Hope Landing: Making a Difference One Child at A Time

Meet Henlea Stevens, a 4-year-old patient at Hope Landing in Part-Two of our Special Report.

This is Part-Two of our Special Report on Hope Landing.  Click Here for Part-One


EL DORADO, AR. - Like Most 4-year-olds, Henlea Stevens is ball of energy. She enjoys swimming, playing with her friends and keeping her parent’s on their toes. However, unlike most 4-year-olds, she’s spent a good part of her young life in physical therapy at Hope Landing, a pediatric medical facility for families in south Arkansas.  

When arrives for therapy, she’s ready to get going.

Her Parents Willis & Randa Stevens say Hope Landing is nothing short of a blessing.    

“They’ve given a life to our child, that she would have never had, if Hope Landing wasn’t here,” says Randa.

When she was born, Willis admits, they didn’t know where to go.

“We had come to the realization that we were just going to have to travel, we were going to have to go to Little Rock every day or two, three times a week for therapy,” adds Willis.

Henlea’s been coming to here since she was just 3-weeks-old, which is not uncommon.

“Some of the kids we get shortly after birth, and we really get to see those transitional stages to where their crawling and walking,” says Henlea’s therapist, Sam Allen. “A few of them stay up until their adolescence.”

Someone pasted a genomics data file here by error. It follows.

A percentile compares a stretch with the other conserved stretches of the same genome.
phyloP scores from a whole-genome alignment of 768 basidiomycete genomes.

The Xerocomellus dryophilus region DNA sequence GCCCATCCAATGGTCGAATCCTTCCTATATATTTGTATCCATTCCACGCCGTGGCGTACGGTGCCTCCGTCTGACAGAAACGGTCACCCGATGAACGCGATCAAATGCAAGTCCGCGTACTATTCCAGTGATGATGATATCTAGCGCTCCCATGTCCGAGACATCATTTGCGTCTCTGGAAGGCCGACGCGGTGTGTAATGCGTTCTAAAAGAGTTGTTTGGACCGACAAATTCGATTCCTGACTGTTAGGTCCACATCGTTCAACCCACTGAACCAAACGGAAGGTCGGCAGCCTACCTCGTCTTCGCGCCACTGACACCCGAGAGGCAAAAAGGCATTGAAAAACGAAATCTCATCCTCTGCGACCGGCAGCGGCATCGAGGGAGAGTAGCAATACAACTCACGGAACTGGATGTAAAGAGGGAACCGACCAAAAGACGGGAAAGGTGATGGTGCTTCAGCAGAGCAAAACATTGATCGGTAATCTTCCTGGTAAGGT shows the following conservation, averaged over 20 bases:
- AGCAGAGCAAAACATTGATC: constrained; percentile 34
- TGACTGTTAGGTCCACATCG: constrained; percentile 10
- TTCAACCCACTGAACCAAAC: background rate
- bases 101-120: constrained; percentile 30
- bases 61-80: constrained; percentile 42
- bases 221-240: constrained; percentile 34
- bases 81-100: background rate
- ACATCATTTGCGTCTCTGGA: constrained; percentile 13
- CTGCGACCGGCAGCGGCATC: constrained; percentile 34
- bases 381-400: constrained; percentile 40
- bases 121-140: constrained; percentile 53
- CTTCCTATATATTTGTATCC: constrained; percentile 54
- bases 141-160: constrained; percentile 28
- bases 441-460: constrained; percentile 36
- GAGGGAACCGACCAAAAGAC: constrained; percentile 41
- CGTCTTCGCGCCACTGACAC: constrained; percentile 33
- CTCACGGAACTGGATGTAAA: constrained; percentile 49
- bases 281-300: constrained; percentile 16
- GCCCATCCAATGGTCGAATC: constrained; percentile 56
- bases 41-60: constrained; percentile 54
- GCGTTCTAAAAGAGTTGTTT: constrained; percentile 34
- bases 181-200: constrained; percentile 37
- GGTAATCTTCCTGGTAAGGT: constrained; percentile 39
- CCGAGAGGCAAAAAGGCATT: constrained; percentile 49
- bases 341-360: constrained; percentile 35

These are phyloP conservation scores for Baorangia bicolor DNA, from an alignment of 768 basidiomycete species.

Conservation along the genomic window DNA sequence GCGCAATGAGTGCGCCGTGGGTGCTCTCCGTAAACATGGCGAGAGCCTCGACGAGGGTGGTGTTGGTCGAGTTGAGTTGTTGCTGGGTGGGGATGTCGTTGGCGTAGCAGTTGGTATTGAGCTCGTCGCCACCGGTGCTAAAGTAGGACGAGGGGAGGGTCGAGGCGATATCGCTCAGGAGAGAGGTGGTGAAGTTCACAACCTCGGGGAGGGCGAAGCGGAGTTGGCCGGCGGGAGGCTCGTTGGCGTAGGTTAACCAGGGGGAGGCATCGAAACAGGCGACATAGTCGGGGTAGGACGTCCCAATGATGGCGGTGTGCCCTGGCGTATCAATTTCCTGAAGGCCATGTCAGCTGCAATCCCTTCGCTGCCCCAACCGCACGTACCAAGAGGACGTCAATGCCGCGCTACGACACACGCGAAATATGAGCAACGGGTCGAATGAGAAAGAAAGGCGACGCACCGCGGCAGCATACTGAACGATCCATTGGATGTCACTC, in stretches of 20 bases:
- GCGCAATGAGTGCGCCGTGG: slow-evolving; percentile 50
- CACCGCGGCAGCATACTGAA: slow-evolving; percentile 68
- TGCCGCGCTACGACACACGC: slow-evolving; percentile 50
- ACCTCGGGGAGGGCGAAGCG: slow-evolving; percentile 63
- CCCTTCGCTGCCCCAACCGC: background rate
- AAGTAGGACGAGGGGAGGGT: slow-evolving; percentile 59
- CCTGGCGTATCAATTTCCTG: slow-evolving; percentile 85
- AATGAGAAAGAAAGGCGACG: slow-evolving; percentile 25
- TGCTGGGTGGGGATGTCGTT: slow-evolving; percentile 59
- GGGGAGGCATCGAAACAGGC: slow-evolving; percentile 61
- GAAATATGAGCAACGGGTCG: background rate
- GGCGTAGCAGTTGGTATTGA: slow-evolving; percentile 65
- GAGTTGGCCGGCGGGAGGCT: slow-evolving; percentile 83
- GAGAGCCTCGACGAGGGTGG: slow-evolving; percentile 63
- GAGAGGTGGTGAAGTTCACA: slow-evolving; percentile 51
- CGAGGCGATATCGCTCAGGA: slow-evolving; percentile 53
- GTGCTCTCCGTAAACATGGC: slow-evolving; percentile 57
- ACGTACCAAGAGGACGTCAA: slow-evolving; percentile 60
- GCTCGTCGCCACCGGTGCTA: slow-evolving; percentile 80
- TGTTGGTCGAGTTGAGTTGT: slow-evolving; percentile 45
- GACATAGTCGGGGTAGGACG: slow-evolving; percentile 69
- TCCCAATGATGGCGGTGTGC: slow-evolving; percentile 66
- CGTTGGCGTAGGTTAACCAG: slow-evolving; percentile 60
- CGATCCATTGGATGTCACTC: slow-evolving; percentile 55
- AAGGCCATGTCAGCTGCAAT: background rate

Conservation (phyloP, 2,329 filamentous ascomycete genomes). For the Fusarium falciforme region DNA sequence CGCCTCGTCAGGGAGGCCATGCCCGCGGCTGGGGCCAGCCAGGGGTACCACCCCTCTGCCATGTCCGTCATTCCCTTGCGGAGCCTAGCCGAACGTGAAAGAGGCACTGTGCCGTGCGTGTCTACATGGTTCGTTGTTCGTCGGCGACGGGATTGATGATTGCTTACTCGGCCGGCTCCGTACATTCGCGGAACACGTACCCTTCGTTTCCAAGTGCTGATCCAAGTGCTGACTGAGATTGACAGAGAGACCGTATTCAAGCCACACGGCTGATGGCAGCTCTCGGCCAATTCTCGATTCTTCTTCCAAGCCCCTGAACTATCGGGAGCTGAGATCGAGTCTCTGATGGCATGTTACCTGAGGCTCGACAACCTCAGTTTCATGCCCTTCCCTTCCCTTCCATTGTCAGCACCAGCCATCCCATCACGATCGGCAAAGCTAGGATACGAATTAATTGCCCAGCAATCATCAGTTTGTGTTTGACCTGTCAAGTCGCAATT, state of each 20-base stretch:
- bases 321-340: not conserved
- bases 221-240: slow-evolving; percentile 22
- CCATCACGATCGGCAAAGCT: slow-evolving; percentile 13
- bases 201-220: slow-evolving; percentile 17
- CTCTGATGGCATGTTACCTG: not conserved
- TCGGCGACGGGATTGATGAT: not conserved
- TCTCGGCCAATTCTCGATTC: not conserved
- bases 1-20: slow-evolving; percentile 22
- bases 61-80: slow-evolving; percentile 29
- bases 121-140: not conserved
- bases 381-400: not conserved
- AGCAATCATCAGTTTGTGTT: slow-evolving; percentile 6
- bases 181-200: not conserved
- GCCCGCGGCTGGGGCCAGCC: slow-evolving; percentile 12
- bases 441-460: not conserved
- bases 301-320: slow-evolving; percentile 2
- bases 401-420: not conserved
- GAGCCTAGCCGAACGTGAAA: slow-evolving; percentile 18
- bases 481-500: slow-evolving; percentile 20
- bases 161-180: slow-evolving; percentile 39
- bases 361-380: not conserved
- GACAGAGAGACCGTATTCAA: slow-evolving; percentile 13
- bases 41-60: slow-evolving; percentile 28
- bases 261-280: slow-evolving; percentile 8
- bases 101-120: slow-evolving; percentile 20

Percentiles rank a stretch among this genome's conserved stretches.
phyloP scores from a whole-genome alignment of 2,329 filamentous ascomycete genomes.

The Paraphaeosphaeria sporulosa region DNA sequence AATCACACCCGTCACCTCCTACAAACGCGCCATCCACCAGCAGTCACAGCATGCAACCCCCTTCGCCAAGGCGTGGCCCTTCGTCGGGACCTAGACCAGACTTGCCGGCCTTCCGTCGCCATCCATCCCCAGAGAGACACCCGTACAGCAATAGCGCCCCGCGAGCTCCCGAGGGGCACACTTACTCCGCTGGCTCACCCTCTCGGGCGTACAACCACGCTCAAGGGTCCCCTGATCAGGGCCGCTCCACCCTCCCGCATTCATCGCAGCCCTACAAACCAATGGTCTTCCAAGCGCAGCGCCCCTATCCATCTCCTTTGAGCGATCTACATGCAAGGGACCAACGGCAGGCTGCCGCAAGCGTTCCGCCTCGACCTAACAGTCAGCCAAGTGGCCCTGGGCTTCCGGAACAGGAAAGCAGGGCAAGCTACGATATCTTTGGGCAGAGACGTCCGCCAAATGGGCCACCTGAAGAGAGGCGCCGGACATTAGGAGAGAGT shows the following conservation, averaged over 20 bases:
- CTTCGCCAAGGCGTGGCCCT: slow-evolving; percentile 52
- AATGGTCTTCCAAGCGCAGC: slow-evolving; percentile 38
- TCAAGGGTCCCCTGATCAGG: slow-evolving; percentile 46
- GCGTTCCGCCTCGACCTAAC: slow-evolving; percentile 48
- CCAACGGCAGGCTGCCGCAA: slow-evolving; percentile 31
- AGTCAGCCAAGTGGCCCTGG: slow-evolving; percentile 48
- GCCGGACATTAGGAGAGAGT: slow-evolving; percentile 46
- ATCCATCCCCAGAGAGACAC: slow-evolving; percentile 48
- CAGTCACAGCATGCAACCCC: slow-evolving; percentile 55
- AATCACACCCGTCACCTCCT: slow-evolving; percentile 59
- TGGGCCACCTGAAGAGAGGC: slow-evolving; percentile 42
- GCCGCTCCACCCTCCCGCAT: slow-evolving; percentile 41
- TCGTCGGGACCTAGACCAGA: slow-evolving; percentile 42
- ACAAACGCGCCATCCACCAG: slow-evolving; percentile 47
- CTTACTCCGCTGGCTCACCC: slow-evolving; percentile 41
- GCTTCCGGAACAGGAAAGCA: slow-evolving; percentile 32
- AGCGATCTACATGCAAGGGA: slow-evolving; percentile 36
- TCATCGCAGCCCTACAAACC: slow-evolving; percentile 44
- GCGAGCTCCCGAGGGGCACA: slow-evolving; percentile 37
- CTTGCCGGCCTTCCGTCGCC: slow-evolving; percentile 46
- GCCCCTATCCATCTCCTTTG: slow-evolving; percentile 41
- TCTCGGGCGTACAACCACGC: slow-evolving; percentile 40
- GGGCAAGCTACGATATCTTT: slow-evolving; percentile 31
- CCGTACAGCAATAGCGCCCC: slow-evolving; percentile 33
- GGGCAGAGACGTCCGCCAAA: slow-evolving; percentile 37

Although last year Henlea was officially diagnosed with Arthrogryposis - a condition affecting her joints, the therapy remains the same: A mixture of play and strength building. 

“We’ll do two hand holds for larger balls; we get weighted balls, and get them to raise their hands above their heads,” adds Allen.

Being able to throw a ball is huge, considering that as an infant, some doctors said she’d never walk.

“The biggest reward now a days is when I come home from work, she can run across the kitchen and say ‘hi daddy’ and you know that’s the greatest thing to us,” says Willis. He adds,  “It might not seem very much to anybody else, but for her to be able to run across the kitchen and see me, we’ve come so far to get to that point so it’s truly a blessing.”

The welcoming atmosphere and personal connections are what makes milestones possible.

“Hospitals environments are sometimes so cold and professional and they’re there to do their job. Out here, it really is a home environment.”

For therapists, the feeling is mutual

“They recognize you as a friend and not just a therapist, and that’s always great.”

Henlea says her favorite part is swimming in the pool:

“You gotta kick, kick, kick and wear your floaty and swimsuit!”

The Stevens and other parents are now doing their part to give back to Hope Landing.  They’ve started the Hope Box Project.  They have placed boxes at various shops and restaurants throughout south Arkansas to collect everyday items the facility needs, like paper-towels or wet-wipes.  They say every dollar not spent on these items, is another dollar to help children like Henlea.


Here’s a list of those shops:

  • Poppy's Pizza in Parkers Chapel

  • Regions Bank 100 E. Peach St. El Dorado

  • South Arkansas Collision in Strong

  • The Gallery of Shops on the Square beside Spa on Main

  • Yocum Primary

  • North College Salon on College St. El Dorado

  • Brookshires by the college in El Dorado.

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